Today we'll evaluate Cofidur S.A. (EPA:ALCOF) to determine whether it could have potential as an investment idea. To be precise, we'll consider its Return On Capital Employed (ROCE), as that will inform our view of the quality of the business.
First, we'll go over how we calculate ROCE. Second, we'll look at its ROCE compared to similar companies. Finally, we'll look at how its current liabilities affect its ROCE.
Return On Capital Employed (ROCE): What is it?
ROCE is a measure of a company's yearly pre-tax profit (its return), relative to the capital employed in the business. Generally speaking a higher ROCE is better. In brief, it is a useful tool, but it is not without drawbacks. Author Edwin Whiting says to be careful when comparing the ROCE of different businesses, since 'No two businesses are exactly alike.'
How Do You Calculate Return On Capital Employed?
The formula for calculating the return on capital employed is:
Return on Capital Employed = Earnings Before Interest and Tax (EBIT) ÷ (Total Assets - Current Liabilities)
Or for Cofidur:
0.039 = €1.3m ÷ (€51m - €19m) (Based on the trailing twelve months to December 2018.)
So, Cofidur has an ROCE of 3.9%.
Is Cofidur's ROCE Good?
When making comparisons between similar businesses, investors may find ROCE useful. In this analysis, Cofidur's ROCE appears meaningfully below the 8.8% average reported by the Electronic industry. This performance is not ideal, as it suggests the company may not be deploying its capital as effectively as some competitors. Setting aside the industry comparison for now, Cofidur's ROCE is mediocre in absolute terms, considering the risk of investing in stocks versus the safety of a bank account. Investors may wish to consider higher-performing investments.
We can see that , Cofidur currently has an ROCE of 3.9%, less than the 10% it reported 3 years ago. Therefore we wonder if the company is facing new headwinds. The image below shows how Cofidur's ROCE compares to its industry, and you can click it to see more detail on its past growth.
It is important to remember that ROCE shows past performance, and is not necessarily predictive. Companies in cyclical industries can be difficult to understand using ROCE, as returns typically look high during boom times, and low during busts. This is because ROCE only looks at one year, instead of considering returns across a whole cycle. You can check if Cofidur has cyclical profits by looking at this free graph of past earnings, revenue and cash flow.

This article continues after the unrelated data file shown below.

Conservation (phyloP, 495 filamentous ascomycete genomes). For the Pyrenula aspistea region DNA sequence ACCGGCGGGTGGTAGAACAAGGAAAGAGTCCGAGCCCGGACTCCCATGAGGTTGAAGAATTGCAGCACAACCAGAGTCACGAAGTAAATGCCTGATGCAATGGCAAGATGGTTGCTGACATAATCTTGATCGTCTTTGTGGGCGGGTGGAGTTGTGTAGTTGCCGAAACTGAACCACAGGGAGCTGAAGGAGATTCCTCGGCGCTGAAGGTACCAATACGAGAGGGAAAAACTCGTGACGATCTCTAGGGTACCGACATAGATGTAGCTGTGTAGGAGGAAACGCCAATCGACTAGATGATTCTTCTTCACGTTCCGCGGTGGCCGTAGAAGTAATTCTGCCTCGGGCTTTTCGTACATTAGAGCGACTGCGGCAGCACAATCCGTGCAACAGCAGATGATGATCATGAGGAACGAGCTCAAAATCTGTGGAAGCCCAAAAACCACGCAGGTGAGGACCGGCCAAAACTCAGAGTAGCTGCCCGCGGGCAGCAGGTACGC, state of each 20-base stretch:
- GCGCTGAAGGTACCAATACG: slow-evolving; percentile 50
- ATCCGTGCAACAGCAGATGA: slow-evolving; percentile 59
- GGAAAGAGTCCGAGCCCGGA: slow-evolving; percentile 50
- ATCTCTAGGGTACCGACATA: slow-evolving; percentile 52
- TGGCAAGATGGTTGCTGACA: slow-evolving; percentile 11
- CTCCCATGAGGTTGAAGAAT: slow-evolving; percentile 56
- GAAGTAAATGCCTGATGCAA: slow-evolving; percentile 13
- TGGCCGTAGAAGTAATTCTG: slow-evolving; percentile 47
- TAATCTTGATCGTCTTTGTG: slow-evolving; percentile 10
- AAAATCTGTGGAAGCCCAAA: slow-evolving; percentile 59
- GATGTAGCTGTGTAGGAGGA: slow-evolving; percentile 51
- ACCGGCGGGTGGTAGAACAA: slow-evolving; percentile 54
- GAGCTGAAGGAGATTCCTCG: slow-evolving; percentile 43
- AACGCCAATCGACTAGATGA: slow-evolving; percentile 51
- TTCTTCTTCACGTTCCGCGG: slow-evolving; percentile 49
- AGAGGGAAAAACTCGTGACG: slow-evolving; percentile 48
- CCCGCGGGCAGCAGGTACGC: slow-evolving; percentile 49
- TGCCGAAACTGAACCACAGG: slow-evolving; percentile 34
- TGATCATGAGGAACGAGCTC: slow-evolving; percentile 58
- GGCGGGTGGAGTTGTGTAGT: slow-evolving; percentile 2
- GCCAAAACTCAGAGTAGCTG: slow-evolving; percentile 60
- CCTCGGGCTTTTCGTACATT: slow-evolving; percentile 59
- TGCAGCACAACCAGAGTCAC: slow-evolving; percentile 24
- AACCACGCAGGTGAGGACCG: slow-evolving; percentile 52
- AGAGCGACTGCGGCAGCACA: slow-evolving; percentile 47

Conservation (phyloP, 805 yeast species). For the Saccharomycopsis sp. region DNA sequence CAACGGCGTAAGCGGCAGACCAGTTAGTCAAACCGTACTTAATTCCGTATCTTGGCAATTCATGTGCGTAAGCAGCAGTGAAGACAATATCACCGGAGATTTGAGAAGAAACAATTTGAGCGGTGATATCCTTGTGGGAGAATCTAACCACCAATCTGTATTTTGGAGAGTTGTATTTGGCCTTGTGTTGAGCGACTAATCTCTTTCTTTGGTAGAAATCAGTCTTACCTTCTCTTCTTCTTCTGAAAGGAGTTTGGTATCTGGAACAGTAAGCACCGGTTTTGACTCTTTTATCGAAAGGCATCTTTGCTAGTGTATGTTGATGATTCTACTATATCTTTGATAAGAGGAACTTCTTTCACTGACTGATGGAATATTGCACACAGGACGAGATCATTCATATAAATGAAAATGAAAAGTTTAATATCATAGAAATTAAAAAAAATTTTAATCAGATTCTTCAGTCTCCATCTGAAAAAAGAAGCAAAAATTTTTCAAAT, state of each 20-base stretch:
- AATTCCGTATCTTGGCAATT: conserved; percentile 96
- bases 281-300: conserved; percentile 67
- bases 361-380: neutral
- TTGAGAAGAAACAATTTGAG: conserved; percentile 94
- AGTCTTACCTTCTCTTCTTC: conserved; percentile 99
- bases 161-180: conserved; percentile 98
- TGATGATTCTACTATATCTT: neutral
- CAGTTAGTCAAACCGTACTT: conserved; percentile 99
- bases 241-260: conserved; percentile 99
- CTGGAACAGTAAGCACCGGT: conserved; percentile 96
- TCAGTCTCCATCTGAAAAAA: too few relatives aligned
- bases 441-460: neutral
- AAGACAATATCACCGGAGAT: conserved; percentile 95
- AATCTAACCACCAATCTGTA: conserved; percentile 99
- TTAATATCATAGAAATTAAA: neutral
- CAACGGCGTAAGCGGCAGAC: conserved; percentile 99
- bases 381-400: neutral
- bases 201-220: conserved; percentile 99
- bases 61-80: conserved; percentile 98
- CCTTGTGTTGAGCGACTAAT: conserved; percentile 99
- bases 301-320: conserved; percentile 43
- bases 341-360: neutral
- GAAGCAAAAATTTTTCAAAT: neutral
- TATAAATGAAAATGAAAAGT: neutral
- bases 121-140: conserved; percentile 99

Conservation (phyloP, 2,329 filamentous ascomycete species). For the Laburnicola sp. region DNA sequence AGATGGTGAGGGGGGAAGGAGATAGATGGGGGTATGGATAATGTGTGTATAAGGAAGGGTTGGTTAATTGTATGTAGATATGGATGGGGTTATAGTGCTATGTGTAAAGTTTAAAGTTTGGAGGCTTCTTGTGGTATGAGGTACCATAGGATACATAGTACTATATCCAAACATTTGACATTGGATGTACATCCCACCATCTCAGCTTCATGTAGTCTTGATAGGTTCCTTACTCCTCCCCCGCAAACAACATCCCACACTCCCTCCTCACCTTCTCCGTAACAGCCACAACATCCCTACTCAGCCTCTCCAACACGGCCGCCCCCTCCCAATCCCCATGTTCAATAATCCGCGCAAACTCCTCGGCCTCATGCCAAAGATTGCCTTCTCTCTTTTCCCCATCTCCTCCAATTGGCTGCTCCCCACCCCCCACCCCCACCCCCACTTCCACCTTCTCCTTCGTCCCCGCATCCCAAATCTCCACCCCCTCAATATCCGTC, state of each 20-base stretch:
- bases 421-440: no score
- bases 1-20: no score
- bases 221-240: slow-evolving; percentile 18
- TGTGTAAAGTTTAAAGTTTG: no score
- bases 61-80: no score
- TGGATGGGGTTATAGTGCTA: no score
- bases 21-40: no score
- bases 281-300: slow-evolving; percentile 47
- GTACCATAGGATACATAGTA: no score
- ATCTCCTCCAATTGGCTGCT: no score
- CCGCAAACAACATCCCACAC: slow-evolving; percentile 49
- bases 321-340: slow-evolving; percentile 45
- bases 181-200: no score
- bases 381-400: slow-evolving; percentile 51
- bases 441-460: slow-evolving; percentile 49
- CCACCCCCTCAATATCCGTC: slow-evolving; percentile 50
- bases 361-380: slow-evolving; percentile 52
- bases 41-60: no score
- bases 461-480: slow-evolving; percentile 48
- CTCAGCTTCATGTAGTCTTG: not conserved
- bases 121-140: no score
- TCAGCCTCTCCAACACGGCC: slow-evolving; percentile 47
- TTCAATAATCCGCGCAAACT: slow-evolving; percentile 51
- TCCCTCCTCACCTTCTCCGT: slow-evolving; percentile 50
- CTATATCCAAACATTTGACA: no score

What Are Current Liabilities, And How Do They Affect Cofidur's ROCE?
Short term (or current) liabilities, are things like supplier invoices, overdrafts, or tax bills that need to be paid within 12 months. Due to the way ROCE is calculated, a high level of current liabilities makes a company look as though it has less capital employed, and thus can (sometimes unfairly) boost the ROCE. To counter this, investors can check if a company has high current liabilities relative to total assets.
Cofidur has total assets of €51m and current liabilities of €19m. As a result, its current liabilities are equal to approximately 37% of its total assets. Cofidur has a medium level of current liabilities, which would boost its ROCE somewhat.
The Bottom Line On Cofidur's ROCE
Despite this, its ROCE is still mediocre, and you may find more appealing investments elsewhere. But note: make sure you look for a great company, not just the first idea you come across. So take a peek at this free list of interesting companies with strong recent earnings growth (and a P/E ratio below 20).
I will like Cofidur better if I see some big insider buys. While we wait, check out this free list of growing companies with considerable, recent, insider buying.
We aim to bring you long-term focused research analysis driven by fundamental data. Note that our analysis may not factor in the latest price-sensitive company announcements or qualitative material.
If you spot an error that warrants correction, please contact the editor at firstname.lastname@example.org. This article by Simply Wall St is general in nature. It does not constitute a recommendation to buy or sell any stock, and does not take account of your objectives, or your financial situation. Simply Wall St has no position in the stocks mentioned. Thank you for reading.